The next plague will be spread by the urban squirrels, fat and bloated, and holding court on dumpsters lining the alley ways. Their grey fur stretches over thick bellies despite the winter weather and naked tree limbs.

The resources here never run low.

I can hear them chattering and plotting while they thoughtfully gnaw at a chili Cheetos morsel, paws sticky and stained red from the powder.

They sit and wait. It is only a matter of time before the first one leaps from its throne of trash to scurry up our leg and infect us with a poisonous bite.

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And You Too, Will Be Eliminated

Estelle pulled her car to the shoulder and killed the engine.


Trees rustled along the river’s edge and the sound of angry water grew louder as she walked toward the bridge, age spots of rust peeling from the metal beams.

Peering over the edge the water gushed below, muddy and tumbling from a week’s worth of downpours. Estelle gripped the railing, wringing the steel with her hands. The cold penetrated her thin gloves as she contemplated the height of her perch. A three-story drop perhaps…nothing dramatic.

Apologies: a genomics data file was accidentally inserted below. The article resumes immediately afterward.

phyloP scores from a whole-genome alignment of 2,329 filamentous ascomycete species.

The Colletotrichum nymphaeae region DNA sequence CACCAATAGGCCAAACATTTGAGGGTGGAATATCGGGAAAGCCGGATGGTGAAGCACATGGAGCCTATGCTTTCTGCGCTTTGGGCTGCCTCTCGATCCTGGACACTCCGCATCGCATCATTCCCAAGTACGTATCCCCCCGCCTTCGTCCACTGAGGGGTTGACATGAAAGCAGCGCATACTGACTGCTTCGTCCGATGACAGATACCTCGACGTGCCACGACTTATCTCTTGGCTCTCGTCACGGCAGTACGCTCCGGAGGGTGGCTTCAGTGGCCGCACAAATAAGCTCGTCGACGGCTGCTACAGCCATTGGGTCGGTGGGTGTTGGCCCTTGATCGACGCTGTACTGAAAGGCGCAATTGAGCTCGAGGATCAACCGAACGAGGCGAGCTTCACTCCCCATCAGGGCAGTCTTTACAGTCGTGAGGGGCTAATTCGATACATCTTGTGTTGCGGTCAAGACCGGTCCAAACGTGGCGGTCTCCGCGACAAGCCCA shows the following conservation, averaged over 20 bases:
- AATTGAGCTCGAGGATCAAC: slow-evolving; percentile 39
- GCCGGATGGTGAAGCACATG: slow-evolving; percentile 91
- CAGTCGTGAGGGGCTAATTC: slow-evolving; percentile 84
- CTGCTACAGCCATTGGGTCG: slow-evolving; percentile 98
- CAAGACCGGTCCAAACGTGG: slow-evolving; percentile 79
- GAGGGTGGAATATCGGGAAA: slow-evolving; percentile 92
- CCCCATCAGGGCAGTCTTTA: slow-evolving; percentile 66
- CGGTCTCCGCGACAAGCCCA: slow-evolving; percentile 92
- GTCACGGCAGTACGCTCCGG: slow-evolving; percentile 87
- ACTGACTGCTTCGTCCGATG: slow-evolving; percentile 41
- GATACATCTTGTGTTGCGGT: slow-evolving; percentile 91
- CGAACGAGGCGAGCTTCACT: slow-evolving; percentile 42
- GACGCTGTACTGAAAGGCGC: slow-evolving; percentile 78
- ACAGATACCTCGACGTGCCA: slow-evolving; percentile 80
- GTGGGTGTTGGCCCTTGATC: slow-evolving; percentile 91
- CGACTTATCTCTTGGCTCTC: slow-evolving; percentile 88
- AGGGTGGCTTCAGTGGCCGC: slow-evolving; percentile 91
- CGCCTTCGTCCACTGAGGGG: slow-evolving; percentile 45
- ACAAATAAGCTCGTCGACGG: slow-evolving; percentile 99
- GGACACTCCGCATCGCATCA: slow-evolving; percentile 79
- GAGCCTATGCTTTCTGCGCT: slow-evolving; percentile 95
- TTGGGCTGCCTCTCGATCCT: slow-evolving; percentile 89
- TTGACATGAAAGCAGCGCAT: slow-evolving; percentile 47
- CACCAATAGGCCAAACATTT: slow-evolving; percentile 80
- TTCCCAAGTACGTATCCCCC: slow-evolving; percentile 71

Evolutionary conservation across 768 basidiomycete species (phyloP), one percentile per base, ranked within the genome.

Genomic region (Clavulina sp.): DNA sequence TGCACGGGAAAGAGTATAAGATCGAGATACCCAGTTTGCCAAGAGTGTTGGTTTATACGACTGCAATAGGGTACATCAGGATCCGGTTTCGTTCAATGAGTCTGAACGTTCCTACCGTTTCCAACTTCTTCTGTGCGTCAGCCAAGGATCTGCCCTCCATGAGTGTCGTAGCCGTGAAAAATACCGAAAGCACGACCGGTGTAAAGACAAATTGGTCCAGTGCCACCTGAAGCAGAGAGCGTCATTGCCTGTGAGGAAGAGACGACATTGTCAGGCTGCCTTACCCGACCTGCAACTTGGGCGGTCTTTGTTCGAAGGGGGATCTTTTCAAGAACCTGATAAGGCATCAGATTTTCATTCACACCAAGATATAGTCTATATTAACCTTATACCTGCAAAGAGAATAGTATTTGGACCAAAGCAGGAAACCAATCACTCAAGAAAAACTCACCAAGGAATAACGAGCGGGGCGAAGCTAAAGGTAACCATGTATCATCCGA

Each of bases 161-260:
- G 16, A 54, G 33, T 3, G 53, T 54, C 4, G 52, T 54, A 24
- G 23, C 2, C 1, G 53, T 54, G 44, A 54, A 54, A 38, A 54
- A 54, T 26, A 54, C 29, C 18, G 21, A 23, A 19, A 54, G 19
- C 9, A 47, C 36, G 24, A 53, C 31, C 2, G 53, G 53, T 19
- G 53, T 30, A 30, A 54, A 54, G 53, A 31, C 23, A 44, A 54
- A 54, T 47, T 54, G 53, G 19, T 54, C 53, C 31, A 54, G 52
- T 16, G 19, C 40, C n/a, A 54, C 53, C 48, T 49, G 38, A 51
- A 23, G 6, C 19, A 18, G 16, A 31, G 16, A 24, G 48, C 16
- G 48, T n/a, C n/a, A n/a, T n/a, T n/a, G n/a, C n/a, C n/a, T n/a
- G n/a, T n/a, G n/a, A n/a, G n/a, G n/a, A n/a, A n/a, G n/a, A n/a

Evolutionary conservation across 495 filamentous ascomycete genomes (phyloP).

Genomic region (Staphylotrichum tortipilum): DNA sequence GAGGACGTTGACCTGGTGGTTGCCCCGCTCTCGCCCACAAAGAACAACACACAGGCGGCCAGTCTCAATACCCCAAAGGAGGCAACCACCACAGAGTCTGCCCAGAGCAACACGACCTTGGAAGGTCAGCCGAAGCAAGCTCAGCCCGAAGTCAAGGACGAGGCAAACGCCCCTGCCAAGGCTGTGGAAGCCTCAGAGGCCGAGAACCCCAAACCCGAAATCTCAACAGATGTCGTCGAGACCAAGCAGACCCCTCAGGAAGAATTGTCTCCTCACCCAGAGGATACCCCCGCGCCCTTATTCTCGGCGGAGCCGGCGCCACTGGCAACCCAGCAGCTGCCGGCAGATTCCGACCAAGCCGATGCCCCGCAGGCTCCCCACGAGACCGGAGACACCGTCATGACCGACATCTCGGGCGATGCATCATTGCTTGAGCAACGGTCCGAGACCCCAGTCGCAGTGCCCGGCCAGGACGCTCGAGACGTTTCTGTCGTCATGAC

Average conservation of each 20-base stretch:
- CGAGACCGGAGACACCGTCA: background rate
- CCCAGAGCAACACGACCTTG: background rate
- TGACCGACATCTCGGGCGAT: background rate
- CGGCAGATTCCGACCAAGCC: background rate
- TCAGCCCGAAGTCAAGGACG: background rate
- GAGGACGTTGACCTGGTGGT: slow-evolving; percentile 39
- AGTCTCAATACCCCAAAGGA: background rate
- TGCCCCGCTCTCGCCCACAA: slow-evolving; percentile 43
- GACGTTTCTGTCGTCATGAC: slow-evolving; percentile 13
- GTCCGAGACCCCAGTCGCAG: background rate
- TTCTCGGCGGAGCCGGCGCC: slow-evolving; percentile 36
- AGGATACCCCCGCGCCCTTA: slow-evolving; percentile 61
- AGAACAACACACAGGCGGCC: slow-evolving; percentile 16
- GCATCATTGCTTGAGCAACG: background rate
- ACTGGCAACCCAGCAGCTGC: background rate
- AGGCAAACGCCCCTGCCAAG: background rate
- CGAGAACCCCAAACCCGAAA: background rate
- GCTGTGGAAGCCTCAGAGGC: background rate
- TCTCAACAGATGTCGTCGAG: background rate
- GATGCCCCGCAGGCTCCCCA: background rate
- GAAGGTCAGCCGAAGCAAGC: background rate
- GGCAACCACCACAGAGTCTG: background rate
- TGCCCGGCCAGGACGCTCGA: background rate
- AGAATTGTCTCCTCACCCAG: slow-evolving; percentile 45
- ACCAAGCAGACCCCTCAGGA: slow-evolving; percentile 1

She traced the forested banks that scratched an ‘S’ across the exposed fields, newly harvested and bristled with trimmed cornstalks, and settled her gaze on a smudge of black on the horizon. Someone must be burning leaves. Estelle was swept away for a moment in the nostalgia of high school football games.

Reaching into her pocket, she felt for the letter. She dug her fingertips into the pointed corners and rotated the folded piece of paper. Her task had been accomplished, but it would be a lonely celebration.

He had gotten what he deserved, Estelle reminded herself.

Deep breaths. Don’t cry.

Tomorrow the slate would be clean and she would drive back to her quiet apartment where her milk had long expired and her plants drooped in defeat. Her ability to be so calm, so cold, despite the circumstances surprised Estelle. No emotions had ever surfaced, until now.